I was sitting with a friend the other day and she was digressing about her recent discontent with how her husband was listening to her. She was saying how frustrated she was that he didn’t acknowledge her needs and that he seemed completely oblivious to what she was requesting of him. “I asked him to help with the dishes. He went and sat down on the couch. ‘In a bit’ was his response…”; “I asked him to pick up the baby from his parents’ house because I was going to be late. The next day he calls and tells me that he couldn’t pick him up because he was held up at work…”; “It seems like with every request I have of him, he finds a rebuttal. I just don’t know what to do.”
It was at that point that I realized that perhaps it wasn’t the husband that was at fault here, but their patterns for communication. It seemed, to me, that with each complaint, she stated a claim and provided little wiggle room for him to respond accordingly. Essentially, she asked something from him, expected him to follow through without consulting about it, and he failed to do it, so there goes the relationship.
I was wondering if it wasn’t his lack of action that was causing despondency, but, perhaps, the way that she was asking him to do these things. Sometimes we think we are being clear in what we want or need in a relationship, however, we often are clouded by our own expectations. These expectations end up defining the conversation and it becomes a one-way street. This one-way street leaves the other person involved with little opportunity to give feedback, share their thoughts on the subject, or offer alternatives.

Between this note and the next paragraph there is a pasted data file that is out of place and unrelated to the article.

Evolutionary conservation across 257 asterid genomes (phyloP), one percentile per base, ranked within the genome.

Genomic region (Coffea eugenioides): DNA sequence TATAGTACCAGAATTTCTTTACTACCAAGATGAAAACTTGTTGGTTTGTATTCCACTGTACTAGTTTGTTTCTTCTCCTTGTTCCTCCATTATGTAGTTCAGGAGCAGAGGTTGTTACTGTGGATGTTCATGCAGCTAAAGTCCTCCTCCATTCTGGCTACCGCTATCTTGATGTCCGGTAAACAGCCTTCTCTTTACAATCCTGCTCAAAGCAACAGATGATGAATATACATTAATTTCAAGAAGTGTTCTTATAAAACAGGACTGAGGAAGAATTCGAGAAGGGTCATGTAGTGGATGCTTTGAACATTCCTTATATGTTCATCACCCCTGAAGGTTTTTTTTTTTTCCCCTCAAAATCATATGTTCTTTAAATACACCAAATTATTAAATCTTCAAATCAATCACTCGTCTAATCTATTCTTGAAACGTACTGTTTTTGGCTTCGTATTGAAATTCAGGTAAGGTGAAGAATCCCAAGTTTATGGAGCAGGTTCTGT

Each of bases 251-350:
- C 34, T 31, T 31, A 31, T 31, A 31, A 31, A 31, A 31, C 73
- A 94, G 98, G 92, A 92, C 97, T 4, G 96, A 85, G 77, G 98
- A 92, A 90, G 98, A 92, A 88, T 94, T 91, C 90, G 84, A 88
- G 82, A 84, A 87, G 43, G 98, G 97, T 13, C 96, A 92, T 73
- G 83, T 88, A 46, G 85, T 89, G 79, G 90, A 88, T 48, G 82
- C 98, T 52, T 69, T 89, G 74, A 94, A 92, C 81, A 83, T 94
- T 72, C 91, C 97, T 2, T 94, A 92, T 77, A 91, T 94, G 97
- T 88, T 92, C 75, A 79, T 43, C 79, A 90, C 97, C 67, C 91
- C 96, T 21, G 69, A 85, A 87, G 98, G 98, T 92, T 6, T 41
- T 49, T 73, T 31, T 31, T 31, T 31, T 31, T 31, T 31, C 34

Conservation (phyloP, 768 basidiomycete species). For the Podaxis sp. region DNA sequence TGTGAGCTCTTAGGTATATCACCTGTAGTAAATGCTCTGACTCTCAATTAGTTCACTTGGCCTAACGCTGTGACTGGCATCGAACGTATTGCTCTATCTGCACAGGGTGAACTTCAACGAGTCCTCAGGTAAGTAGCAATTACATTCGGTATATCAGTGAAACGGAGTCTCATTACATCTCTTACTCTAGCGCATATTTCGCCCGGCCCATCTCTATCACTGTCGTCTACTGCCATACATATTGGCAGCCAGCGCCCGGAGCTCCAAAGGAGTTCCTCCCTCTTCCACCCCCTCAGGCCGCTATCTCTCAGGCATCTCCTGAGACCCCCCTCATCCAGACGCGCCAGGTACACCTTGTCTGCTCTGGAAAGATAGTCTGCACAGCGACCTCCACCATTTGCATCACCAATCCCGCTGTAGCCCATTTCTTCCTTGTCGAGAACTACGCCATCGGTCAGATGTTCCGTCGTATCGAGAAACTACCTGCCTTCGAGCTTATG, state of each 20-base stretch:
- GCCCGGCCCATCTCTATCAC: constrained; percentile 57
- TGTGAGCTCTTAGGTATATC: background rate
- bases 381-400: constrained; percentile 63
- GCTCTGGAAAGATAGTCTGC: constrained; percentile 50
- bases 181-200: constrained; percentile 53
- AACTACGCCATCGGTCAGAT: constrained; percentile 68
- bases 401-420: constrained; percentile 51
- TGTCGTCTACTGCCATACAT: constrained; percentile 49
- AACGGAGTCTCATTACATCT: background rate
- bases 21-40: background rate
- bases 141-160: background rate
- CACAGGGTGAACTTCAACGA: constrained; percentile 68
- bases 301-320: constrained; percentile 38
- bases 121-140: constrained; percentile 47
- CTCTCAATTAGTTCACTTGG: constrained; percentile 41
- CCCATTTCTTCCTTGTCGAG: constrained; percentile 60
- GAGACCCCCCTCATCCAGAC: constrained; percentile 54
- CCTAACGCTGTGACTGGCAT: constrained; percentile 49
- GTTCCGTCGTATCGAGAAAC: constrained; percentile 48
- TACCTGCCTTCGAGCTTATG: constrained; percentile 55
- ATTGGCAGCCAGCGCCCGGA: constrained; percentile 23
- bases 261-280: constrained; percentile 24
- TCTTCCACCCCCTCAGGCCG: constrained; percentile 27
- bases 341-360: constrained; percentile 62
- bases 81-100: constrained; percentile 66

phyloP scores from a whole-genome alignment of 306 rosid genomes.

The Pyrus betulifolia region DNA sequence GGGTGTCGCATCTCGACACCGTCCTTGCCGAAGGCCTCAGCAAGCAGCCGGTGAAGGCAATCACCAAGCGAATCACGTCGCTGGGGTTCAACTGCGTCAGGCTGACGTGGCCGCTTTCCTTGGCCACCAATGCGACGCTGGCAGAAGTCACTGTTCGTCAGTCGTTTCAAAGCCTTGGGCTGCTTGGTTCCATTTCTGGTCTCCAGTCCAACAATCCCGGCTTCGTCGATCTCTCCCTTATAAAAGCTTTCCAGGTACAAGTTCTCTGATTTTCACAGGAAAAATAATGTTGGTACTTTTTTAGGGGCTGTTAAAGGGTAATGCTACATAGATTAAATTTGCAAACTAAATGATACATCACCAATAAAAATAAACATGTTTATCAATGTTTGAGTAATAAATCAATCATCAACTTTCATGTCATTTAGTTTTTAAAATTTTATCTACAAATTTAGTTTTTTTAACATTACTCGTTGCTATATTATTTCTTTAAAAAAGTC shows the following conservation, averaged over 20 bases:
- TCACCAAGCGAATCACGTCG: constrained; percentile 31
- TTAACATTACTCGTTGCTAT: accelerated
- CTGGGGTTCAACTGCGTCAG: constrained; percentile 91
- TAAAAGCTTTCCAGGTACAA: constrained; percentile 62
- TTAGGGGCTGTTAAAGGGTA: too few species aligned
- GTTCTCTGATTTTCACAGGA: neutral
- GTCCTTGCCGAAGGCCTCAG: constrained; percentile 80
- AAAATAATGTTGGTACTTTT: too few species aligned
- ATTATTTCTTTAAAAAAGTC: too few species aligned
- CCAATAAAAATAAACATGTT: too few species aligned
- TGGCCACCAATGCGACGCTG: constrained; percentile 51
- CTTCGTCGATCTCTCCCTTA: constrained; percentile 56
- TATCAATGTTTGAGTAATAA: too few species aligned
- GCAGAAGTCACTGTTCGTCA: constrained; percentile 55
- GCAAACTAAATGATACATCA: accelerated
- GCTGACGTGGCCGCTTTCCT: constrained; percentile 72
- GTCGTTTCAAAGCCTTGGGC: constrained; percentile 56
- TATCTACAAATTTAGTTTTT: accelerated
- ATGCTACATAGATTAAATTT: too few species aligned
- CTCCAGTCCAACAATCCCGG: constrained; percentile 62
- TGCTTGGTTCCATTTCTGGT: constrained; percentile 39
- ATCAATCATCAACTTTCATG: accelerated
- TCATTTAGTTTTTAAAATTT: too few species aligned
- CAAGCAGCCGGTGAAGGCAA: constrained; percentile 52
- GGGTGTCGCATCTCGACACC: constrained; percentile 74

This is something that comes up in many conversations I have had with friends and family about relationships and communication. In response to her, I asked her if she had ever tried setting up the conversation or request using a questioning strategy or like it was a problem that needed to be addressed.
For example, dishes need to be done, right? Let’s try this- “I bet you know of a great movie we can watch together. How about we do the dishes real quick so we can snuggle?” Here we offered not only a way out for our partner, but we are also establishing a team partnership. We wash the dishes together, we watch a movie together, we snuggle together. In reference to the situation where she had asked her husband to pick up the baby, I wonder if the situation would have been different if she would have explained the situation more clearly versus making a direct request. Let’s try this- “Tomorrow I am going to have to work late. Do you have any suggestions for picking up the baby from your parents?” Again, we left an open door for our partner to respond.
Communication in a relationship is key to how a relationship unfolds. When we are careful with how we address our partner, use language that promotes teamwork, and reframe our own needs so that the needs of others are also considered, there is an overall sense of happiness. Instead of the ball bouncing in each other’s courts, how about we keep it on neutral ground.
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